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Where Does Coffee Come From?

3 min


Where a coffee comes from—its origin—makes a difference in its flavor. It’s like wine or tea. A region’s soil, climate and other conditions all have an impact on how your coffee tastes.

The Coffee Belt

Before it reaches your cup, your coffee goes on a journey made up of many steps. All these steps have an impact on the beans, including the region and climate in which they’re grown.​


Almost all the world’s coffee grows in the Coffee Belt. The Coffee Belt circles the earth, falling between the Tropics of Cancer and Capricorn. There are more than 70 coffee-producing countries around the world, and Starbucks buys coffee from more than 30 of them. The cultures, landscapes and growing methods vary by country, contributing to different coffee flavors.​


The Coffee Belt is divided into three main growing regions: Latin America, Africa and Asia/Pacific. We responsibly source, roast and blend coffees from each of these three regions to bring you unique coffees.​


Just like tea or wine, coffee gets much of its flavor from where it comes from. Each of these growing regions has different growing conditions and traditions that affect the overall flavor of the coffee.

Latin American Coffees

Latin American coffees are the foundation of many of our most beloved blends. We buy more coffee from this region than any other because of its consistent taste and quality. This region has many different microclimates, soils and processing traditions. Costa Rica, for example, is known for its volcanoes, which enrich the high-altitude soil with volcanic ash.​


So, what kind of flavors can you expect from a Latin American coffee? As you sip, you’ll discover delicious notes of nuts, cocoa and soft spice.

Starbucks Coffee Agronomist

"Costa Rica has many volcanoes. A long-term effect of the volcanoes I’ve experienced is great coffee, nourished by volcanic soil."
African Coffees

Africa teems with breathtaking geographic diversity, tropical grasslands, ancient crater lakes and dense rainforests. It’s also home to landscapes that produce some of the world’s most celebrated coffees, including Ethiopia, the birthplace of coffee. ​ ​


When you brew a coffee from Africa, look out for vibrant, lush flavors ranging from citrus to berry.


Ethiopia is the birthplace of coffee, making Africa home to some of the world’s most treasured coffees.

Asian/Pacific Coffees

The large Asia/Pacific region is home to coffees with big and bold flavors that aren’t found anywhere else. Including Indonesia, China, Papua New Guinea, Vietnam, Thailand and India, the region encompasses a wide range of climates, topographies and distinctive coffees.​ ​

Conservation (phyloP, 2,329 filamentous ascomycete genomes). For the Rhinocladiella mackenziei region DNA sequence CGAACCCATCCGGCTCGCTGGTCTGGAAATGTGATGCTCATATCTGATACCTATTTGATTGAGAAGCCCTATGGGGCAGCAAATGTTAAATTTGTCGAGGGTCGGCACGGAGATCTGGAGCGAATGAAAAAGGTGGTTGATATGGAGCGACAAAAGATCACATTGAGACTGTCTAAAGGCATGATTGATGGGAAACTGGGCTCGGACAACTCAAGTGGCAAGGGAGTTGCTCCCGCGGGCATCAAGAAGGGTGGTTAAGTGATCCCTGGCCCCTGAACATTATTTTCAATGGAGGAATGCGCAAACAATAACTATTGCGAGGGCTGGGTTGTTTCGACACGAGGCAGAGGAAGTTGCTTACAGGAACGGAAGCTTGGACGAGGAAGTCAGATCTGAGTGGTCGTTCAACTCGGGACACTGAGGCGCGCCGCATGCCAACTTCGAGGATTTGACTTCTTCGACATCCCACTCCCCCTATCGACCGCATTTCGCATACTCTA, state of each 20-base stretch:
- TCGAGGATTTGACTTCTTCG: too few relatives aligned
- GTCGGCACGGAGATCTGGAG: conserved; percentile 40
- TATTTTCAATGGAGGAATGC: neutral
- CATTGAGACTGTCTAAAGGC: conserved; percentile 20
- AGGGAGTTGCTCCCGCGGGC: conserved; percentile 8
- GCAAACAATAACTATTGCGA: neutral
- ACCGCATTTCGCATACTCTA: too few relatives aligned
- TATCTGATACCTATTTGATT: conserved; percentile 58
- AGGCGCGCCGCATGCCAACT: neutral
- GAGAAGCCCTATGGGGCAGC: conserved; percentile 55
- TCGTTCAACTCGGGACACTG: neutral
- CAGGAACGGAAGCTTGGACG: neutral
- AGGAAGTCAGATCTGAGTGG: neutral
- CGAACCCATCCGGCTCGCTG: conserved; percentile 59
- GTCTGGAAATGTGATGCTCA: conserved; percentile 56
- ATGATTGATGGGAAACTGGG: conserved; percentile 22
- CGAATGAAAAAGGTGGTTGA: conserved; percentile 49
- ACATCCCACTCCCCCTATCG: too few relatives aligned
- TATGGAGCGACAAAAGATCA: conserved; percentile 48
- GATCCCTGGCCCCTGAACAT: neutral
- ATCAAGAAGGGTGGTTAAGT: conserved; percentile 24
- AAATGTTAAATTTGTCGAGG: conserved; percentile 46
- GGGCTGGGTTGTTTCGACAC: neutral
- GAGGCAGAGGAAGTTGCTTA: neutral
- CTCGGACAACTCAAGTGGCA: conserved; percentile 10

Brewing a coffee from the Asia/Pacific region? You’re in for a treat. You’re likely to discover coffee that’s full-bodied and syrupy smooth with herbal, earthy flavors.

Global Origins


Taste Latin America

Look for delicious notes of nuts, cocoa and soft spice.


Try Africa

Savor lush flavors ranging from citrus to berry.


Enjoy Asia/Pacific

Notice the smoothness, combined with herbal, earthy flavors.

The origin of your coffee makes a difference to how it tastes. While enjoying your next cup of Starbucks® coffee at home, take a look at where it was grown—in Latin America, Africa or Asia/Pacific.​ ​


Pay attention to the taste of your coffee as you slowly sip and see if you can notice the impact of the region on its flavor. Take a moment to really taste your coffee and let it transport you around the world.

Sumatra Ground 22 s



This single-origin dark coffee has bold flavor and notes of rich herbs and rustic spice.



Sustainable Coffee Farms 3 Minutes
Starbucks sustainable farming field


Hosting a Coffee Tasting <p>What is a coffee tasting? Much like wine tasting, coffee tasting is about the simple joy of expanding your palate by exploring new flavors. Hosting your own coffee tasting party with friends is an excellent way to try something different, refine your tastes and maybe even discover your new favorite blend.  &nbsp;</p> 4 minutes
Hosting a Coffee Tasting


Café Cubano​ Recipe
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